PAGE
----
General Information About Childhood Brain Stem Glioma
Key Points for This Section
- Childhood brain stem glioma is a disease in which benign (noncancer) or malignant (cancer) cells form in the tissues of the brain stem.
- The cause of most childhood brain tumors is unknown.
- The symptoms of childhood brain stem glioma vary and often depend on the child’s age and where the tumor is located.
- Tests that examine the brain are used to detect (find) childhood brain stem glioma.
- Some childhood brain stem gliomas are diagnosed and removed in surgery.
- Certain factors affect prognosis (chance of recovery) and treatment options.
The brain stem is the part of the brain connected to the spinal cord. It is located in the lowest part of the brain, just above the back of the neck. The brain stem is the part of the brain that controls breathing, heart rate, and nerves and muscles used in seeing, hearing, walking, talking, and eating. Most childhood brain stem gliomas are pontine gliomas, which form in a part of the brain stem called the pons. Brain tumors are the third most common type of cancer in children.
The tumors may be benign (not cancer) or malignant (cancer). Benign brain tumors grow and press on nearby areas of the brain. They rarely spread into other tissues. Malignant brain tumors are likely to grow quickly and spread into other brain tissue. When a tumor grows into or presses on an area of the brain, it may stop that part of the brain from working the way it should. Both benign and malignant brain tumors can cause symptoms and need treatment.
This summary refers to the treatment of primary brain tumors (tumors that begin in the brain). Treatment for metastatic brain tumors, which are tumors formed by cancer cells that begin in other parts of the body and spread to the brain, is not discussed in this summary. Brain tumors can occur in both children and adults; however, treatment for children may be different than treatment for adults. See the following PDQ treatment summaries for more information:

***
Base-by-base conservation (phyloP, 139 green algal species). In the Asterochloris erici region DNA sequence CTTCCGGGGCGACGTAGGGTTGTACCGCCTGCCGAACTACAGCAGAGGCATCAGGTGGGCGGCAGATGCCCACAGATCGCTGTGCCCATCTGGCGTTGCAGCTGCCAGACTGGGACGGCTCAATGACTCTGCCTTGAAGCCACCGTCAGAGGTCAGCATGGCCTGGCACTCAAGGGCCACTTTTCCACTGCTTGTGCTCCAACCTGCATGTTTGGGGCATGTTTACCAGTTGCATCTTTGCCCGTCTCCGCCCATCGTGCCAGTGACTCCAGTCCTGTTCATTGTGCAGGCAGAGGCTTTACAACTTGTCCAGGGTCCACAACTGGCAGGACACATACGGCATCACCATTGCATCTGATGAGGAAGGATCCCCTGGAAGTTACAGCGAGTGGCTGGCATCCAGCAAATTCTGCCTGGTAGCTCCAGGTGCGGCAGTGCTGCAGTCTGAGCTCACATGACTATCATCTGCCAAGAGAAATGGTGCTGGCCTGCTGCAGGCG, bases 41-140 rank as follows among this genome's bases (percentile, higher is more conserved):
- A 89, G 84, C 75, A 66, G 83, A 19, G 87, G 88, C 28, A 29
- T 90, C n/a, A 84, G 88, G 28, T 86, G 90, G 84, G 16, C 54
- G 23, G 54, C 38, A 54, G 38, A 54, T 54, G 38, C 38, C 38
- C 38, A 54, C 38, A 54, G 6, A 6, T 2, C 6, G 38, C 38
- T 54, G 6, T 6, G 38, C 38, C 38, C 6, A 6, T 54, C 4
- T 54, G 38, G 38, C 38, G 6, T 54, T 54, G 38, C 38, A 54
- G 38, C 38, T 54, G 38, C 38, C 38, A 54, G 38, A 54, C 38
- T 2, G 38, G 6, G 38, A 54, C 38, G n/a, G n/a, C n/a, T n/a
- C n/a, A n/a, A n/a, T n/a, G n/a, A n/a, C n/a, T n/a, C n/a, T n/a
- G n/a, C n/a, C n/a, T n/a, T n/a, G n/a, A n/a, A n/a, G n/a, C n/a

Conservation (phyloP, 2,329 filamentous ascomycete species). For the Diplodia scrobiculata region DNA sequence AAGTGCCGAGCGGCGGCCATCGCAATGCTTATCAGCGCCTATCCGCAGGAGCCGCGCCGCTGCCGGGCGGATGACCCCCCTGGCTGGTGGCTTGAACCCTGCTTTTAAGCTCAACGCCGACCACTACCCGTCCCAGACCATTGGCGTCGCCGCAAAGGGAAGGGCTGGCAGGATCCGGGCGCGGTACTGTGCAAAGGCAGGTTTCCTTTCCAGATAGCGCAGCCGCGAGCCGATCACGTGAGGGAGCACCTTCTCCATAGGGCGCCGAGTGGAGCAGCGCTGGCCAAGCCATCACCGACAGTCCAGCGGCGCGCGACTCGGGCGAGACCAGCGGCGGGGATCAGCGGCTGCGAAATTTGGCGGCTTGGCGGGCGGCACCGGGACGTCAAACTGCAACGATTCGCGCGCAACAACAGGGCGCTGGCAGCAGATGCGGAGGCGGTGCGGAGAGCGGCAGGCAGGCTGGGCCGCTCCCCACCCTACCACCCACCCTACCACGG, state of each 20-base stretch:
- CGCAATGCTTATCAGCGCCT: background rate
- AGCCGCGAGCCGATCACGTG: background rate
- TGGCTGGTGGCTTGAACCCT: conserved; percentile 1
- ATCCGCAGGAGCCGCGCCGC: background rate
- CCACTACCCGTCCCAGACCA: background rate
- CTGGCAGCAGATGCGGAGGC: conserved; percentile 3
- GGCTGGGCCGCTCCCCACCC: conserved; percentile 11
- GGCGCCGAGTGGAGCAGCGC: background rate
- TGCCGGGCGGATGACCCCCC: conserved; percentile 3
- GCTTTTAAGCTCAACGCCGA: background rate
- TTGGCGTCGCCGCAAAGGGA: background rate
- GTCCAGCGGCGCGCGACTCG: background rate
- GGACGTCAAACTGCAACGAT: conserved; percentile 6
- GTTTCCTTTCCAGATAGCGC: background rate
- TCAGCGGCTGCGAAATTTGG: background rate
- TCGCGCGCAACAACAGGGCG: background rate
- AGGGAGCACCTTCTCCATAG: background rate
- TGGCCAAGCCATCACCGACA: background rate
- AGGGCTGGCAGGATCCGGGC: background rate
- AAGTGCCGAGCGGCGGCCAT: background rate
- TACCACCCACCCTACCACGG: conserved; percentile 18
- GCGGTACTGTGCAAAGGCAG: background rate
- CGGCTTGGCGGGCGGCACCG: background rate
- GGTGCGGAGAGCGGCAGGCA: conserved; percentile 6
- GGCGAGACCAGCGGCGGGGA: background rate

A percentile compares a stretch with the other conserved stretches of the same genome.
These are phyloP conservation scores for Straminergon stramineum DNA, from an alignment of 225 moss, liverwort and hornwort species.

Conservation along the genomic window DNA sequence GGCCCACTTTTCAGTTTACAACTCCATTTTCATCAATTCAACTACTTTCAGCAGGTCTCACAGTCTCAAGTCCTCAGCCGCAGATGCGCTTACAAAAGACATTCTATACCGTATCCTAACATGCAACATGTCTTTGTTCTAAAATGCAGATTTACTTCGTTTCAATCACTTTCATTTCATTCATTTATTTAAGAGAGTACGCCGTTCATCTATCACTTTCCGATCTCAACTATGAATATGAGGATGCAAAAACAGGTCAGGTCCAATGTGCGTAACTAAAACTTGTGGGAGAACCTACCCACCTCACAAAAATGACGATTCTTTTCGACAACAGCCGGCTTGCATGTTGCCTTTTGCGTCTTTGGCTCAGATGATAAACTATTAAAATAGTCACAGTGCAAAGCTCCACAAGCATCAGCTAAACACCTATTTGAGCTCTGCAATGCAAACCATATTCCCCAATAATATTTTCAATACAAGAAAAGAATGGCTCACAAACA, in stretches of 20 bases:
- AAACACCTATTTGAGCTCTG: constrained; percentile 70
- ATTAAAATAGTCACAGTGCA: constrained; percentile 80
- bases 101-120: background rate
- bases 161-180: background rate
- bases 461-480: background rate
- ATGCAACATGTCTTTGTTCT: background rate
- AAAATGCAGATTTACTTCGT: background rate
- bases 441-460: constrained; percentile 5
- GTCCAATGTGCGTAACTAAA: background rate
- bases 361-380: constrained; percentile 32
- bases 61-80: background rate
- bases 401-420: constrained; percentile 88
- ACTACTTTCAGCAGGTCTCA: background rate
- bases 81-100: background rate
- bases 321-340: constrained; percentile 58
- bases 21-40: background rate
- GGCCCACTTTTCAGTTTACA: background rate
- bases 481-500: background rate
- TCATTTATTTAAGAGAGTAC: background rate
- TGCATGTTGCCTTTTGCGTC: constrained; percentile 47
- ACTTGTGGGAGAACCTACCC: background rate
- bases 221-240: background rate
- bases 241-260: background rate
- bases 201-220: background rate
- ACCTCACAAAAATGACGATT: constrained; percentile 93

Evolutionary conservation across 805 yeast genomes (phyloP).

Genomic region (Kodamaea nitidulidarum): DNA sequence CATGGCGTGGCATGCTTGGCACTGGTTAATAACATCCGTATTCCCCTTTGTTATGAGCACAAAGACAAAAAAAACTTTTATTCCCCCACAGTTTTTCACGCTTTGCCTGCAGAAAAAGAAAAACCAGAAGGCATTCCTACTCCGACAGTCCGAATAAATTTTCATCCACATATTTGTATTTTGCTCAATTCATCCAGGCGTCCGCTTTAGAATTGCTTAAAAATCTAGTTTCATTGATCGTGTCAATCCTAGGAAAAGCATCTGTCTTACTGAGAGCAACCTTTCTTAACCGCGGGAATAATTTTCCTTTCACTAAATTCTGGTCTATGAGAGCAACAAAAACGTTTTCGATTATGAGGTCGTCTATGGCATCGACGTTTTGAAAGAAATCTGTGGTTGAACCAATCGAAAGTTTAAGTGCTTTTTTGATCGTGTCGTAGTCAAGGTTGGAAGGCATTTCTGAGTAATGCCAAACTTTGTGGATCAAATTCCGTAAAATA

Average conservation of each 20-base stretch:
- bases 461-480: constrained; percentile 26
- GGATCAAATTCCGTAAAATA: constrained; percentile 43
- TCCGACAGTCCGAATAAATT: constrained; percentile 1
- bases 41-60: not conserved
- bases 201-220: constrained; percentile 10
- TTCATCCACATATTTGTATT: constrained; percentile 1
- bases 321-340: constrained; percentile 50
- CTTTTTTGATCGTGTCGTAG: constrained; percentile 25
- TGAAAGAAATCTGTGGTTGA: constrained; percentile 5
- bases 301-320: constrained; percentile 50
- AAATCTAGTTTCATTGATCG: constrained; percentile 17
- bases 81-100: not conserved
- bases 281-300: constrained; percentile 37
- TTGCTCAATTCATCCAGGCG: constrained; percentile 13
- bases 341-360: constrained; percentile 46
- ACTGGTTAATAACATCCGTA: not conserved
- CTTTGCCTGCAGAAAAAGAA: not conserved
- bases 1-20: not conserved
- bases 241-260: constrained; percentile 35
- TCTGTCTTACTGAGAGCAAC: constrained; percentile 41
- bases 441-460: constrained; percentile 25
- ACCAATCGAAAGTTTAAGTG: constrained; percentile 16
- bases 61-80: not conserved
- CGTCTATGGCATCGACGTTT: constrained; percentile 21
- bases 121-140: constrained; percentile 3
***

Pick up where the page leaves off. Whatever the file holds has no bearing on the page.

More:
The following symptoms and others may be caused by a brain stem glioma. Other conditions may cause the same symptoms. Check with a doctor if your child has any of the following problems:
- Loss of balance and trouble walking.
- Vision and hearing problems.
- Morning headache or headache that goes away after vomiting.
- Nausea and vomiting.
- Unusual sleepiness or change in energy level.
The following imaging tests may be used:
- CT scan (CAT scan): A procedure that makes a series of detailed pictures of areas inside the body, taken from different angles. The pictures are made by a computer linked to an x-ray machine. A dye may be injected into a vein or swallowed to help the organs or tissues show up more clearly. This procedure is also called computed tomography, computerized tomography, or computerized axial tomography.
- MRI (magnetic resonance imaging) with gadolinium : A procedure that uses a magnet, radio waves, and a computer to make a series of detailed pictures of areas inside the brain and spinal cord. A substance called gadolinium is injected into a vein. The gadolinium collects around the cancer cells so they show up brighter in the picture. This procedure is also called nuclear magnetic resonance imaging (NMRI).
If the tumor has not spread widely within the brain stem or has not been diagnosed by MRI, a biopsy may be done by removing part of the skull and using a needle to remove a sample of the brain tissue. A pathologist views the tissue under a microscope to look for cancer cells. If cancer cells are found, the doctor will remove as much tumor as safely possible during the same surgery.
- The type of brain stem glioma.
- Where the tumor is found in the brain and if it has spread within the brain stem.
- Whether or not the child has a condition called neurofibromatosis type 1.
- Whether the tumor has just been diagnosed or has recurred (come back).